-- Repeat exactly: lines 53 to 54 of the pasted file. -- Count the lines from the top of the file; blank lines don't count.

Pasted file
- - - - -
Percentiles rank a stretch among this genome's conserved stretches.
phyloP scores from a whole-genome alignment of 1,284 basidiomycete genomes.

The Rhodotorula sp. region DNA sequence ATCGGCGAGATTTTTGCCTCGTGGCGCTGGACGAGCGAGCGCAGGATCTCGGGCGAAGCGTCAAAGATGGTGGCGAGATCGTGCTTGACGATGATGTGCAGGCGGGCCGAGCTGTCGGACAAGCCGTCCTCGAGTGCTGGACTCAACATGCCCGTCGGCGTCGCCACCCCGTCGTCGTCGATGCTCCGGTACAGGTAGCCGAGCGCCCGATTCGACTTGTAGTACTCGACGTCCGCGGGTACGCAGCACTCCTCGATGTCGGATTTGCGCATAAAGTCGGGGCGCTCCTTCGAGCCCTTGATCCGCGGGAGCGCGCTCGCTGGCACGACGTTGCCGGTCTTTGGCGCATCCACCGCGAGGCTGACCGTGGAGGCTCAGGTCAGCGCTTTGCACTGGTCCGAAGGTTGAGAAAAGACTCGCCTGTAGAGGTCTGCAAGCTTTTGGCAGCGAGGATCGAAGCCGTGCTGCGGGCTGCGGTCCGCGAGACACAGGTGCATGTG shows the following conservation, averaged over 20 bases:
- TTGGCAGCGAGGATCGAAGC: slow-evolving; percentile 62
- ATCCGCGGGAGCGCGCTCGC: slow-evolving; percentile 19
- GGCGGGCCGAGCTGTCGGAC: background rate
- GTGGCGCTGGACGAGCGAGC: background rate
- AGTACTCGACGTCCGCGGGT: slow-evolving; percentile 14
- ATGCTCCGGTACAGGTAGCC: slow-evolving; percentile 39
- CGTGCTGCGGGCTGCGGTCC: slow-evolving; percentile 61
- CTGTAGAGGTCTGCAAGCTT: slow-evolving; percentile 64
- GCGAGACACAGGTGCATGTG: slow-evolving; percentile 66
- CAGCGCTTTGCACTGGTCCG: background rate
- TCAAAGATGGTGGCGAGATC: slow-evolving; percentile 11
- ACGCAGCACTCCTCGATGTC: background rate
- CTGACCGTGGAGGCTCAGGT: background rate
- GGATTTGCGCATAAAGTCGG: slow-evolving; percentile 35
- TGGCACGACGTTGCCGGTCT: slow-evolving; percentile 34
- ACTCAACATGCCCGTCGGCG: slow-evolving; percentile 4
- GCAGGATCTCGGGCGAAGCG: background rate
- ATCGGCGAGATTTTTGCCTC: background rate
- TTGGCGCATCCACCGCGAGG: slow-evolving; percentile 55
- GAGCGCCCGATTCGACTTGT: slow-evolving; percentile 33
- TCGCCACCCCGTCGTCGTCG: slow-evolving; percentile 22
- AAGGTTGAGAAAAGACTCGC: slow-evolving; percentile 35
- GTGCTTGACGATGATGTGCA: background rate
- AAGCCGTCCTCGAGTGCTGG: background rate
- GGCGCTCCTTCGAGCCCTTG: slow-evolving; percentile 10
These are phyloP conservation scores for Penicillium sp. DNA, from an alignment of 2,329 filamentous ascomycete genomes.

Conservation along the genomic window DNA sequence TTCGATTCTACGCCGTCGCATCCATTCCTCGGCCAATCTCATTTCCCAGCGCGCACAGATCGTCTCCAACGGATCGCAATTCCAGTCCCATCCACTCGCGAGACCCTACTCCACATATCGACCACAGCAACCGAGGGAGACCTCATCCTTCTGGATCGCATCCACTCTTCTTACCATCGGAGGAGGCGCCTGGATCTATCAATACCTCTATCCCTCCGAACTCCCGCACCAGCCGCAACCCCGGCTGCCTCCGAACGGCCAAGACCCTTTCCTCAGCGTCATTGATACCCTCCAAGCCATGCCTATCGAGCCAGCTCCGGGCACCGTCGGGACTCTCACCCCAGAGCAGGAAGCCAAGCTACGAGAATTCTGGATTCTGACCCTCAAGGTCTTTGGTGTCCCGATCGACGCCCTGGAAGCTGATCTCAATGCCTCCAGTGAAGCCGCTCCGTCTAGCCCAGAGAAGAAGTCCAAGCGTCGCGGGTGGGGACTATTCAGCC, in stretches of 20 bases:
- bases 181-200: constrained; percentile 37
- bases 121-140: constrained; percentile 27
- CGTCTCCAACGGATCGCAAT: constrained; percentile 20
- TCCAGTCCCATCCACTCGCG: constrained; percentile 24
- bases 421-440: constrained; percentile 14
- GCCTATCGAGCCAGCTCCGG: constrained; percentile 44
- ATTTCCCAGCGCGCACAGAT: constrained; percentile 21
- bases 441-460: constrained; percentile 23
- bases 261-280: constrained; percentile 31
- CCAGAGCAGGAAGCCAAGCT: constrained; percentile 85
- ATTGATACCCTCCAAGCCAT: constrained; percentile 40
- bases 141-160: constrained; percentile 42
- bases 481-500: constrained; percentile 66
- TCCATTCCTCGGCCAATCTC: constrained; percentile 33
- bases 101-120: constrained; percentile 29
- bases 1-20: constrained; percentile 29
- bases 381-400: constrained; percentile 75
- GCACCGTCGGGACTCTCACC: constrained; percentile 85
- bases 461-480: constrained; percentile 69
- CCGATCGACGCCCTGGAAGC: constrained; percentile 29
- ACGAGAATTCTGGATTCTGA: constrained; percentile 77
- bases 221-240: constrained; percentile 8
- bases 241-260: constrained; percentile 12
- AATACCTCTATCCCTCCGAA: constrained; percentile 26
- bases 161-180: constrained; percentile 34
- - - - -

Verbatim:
- bases 241-260: constrained; percentile 12
- AATACCTCTATCCCTCCGAA: constrained; percentile 26